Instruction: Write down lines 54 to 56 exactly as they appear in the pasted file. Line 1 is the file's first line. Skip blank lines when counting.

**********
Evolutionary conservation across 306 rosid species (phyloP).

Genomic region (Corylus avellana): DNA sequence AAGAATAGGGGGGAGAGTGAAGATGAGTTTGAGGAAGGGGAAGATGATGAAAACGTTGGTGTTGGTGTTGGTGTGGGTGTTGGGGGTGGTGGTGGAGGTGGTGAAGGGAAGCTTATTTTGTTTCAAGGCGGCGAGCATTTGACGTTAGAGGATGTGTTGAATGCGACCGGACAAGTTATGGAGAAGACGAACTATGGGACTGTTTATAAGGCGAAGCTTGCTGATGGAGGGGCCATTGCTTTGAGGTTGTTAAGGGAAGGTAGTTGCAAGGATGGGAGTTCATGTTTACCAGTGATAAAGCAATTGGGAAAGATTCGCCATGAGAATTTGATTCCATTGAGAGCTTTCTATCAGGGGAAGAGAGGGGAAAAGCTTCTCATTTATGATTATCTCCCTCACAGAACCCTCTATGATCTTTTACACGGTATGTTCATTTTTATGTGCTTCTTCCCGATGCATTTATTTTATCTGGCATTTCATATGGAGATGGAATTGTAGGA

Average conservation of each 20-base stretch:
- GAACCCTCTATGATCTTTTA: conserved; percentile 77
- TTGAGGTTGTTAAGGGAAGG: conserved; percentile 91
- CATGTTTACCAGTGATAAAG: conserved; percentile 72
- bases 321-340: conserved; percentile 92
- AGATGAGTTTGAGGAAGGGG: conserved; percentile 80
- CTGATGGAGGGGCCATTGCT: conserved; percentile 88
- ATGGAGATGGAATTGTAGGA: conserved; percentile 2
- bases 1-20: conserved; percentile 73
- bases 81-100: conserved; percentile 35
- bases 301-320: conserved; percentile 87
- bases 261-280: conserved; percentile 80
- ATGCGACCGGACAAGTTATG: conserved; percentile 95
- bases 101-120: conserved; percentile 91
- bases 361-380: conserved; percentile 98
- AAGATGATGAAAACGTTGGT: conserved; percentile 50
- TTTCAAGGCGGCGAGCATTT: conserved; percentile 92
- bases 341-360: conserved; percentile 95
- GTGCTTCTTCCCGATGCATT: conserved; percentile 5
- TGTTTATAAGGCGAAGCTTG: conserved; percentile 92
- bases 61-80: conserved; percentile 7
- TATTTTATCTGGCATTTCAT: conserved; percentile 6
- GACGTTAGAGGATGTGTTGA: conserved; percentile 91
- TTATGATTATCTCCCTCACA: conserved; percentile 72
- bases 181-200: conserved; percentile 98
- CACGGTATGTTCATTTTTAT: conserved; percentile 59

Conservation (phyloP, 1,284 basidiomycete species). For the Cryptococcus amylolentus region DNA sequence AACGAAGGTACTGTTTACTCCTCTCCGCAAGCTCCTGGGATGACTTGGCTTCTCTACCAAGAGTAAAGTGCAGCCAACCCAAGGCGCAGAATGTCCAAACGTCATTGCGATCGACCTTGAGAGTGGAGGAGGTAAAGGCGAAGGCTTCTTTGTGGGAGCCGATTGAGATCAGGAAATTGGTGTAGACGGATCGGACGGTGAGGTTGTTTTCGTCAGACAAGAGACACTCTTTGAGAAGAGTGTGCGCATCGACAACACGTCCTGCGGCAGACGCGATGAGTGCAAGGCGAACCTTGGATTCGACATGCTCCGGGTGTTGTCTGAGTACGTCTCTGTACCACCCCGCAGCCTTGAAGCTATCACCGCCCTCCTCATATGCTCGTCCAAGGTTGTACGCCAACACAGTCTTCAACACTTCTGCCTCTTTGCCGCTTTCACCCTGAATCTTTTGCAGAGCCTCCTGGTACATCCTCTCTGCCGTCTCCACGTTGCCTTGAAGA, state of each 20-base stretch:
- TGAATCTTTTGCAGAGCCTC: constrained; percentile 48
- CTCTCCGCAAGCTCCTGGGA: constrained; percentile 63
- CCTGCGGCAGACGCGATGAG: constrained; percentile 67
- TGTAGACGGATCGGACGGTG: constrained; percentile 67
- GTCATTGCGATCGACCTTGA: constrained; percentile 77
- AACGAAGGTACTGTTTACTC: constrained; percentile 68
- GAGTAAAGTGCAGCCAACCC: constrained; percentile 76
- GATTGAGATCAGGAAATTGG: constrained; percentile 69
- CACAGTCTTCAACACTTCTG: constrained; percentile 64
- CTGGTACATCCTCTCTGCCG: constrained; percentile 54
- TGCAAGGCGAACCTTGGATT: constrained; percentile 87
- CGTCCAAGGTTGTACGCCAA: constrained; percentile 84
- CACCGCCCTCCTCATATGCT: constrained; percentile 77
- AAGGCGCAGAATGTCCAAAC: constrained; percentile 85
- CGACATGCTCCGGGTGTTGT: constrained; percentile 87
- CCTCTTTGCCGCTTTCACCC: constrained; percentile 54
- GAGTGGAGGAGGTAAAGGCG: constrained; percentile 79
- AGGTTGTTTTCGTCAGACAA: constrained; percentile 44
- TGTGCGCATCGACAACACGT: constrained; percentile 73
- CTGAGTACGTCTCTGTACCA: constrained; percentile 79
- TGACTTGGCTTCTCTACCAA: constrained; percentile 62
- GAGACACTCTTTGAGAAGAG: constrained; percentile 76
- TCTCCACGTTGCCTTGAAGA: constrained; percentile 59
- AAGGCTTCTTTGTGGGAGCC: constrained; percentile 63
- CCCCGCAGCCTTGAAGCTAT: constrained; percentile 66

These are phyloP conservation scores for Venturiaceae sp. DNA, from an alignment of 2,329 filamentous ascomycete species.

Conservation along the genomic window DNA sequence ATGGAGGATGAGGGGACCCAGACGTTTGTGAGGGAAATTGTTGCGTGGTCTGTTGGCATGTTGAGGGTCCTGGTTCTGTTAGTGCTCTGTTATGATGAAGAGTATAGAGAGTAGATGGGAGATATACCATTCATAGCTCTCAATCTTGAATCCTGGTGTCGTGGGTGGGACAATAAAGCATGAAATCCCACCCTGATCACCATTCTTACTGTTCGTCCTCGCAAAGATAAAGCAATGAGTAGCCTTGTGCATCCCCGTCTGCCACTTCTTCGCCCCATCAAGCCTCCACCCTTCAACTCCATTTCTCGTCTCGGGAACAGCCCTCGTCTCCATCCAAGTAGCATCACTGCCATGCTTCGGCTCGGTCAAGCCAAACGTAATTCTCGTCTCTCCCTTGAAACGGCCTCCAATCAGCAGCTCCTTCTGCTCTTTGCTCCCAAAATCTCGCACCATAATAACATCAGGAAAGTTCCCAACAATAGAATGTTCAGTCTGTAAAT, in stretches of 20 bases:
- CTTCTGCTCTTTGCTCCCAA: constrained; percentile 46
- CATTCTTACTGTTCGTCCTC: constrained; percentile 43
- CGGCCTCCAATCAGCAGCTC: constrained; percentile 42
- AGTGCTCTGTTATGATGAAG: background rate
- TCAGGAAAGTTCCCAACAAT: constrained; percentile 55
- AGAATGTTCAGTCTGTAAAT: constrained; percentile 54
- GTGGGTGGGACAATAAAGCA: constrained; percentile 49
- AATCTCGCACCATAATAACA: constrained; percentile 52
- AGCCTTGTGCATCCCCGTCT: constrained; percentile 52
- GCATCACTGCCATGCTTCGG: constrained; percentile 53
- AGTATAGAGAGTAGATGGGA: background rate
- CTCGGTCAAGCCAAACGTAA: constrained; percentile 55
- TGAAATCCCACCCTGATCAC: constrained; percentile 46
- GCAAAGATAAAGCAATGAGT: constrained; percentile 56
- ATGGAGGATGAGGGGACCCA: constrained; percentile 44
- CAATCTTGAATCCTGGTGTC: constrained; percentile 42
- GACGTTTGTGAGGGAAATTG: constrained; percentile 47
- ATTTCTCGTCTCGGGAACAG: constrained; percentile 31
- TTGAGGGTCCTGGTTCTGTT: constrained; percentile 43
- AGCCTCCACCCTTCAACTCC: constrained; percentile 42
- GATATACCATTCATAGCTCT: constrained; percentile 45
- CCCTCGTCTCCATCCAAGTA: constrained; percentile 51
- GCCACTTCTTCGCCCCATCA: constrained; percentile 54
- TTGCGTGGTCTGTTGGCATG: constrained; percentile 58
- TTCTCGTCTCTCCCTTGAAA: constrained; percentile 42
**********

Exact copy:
- CCCCGCAGCCTTGAAGCTAT: constrained; percentile 66

These are phyloP conservation scores for Venturiaceae sp. DNA, from an alignment of 2,329 filamentous ascomycete species.

Conservation along the genomic window DNA sequence ATGGAGGATGAGGGGACCCAGACGTTTGTGAGGGAAATTGTTGCGTGGTCTGTTGGCATGTTGAGGGTCCTGGTTCTGTTAGTGCTCTGTTATGATGAAGAGTATAGAGAGTAGATGGGAGATATACCATTCATAGCTCTCAATCTTGAATCCTGGTGTCGTGGGTGGGACAATAAAGCATGAAATCCCACCCTGATCACCATTCTTACTGTTCGTCCTCGCAAAGATAAAGCAATGAGTAGCCTTGTGCATCCCCGTCTGCCACTTCTTCGCCCCATCAAGCCTCCACCCTTCAACTCCATTTCTCGTCTCGGGAACAGCCCTCGTCTCCATCCAAGTAGCATCACTGCCATGCTTCGGCTCGGTCAAGCCAAACGTAATTCTCGTCTCTCCCTTGAAACGGCCTCCAATCAGCAGCTCCTTCTGCTCTTTGCTCCCAAAATCTCGCACCATAATAACATCAGGAAAGTTCCCAACAATAGAATGTTCAGTCTGTAAAT, in stretches of 20 bases: